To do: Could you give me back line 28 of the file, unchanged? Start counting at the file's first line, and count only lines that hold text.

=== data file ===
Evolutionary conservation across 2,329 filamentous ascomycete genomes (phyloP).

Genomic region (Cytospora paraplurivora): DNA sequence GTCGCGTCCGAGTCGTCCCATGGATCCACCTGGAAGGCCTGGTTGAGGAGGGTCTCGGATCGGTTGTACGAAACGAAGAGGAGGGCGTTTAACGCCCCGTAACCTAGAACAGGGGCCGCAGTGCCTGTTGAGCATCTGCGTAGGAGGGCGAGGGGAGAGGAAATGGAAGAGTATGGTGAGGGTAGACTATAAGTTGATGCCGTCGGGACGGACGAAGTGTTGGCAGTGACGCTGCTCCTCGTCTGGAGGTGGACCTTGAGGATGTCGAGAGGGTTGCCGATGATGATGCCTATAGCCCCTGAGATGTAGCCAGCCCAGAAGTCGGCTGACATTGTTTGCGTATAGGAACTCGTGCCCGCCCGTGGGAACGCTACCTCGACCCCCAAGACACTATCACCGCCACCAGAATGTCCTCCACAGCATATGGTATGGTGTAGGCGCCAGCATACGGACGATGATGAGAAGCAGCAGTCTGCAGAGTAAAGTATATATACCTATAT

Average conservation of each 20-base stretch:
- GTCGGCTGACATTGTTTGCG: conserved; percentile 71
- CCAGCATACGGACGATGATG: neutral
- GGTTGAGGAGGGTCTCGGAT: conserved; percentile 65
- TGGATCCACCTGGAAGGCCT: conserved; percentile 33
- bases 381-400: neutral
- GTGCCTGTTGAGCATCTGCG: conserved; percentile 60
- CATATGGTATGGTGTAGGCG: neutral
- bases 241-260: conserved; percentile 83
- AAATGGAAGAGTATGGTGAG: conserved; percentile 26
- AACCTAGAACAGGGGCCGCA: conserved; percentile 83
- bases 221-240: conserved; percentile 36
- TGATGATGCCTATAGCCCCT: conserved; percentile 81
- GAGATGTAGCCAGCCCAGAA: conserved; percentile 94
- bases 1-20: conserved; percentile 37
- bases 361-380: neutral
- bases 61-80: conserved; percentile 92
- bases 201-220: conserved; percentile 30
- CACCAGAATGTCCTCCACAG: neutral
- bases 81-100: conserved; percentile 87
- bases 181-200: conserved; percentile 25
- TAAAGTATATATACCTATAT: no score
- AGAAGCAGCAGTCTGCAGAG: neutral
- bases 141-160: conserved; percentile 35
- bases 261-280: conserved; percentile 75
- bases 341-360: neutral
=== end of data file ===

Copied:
- bases 341-360: neutral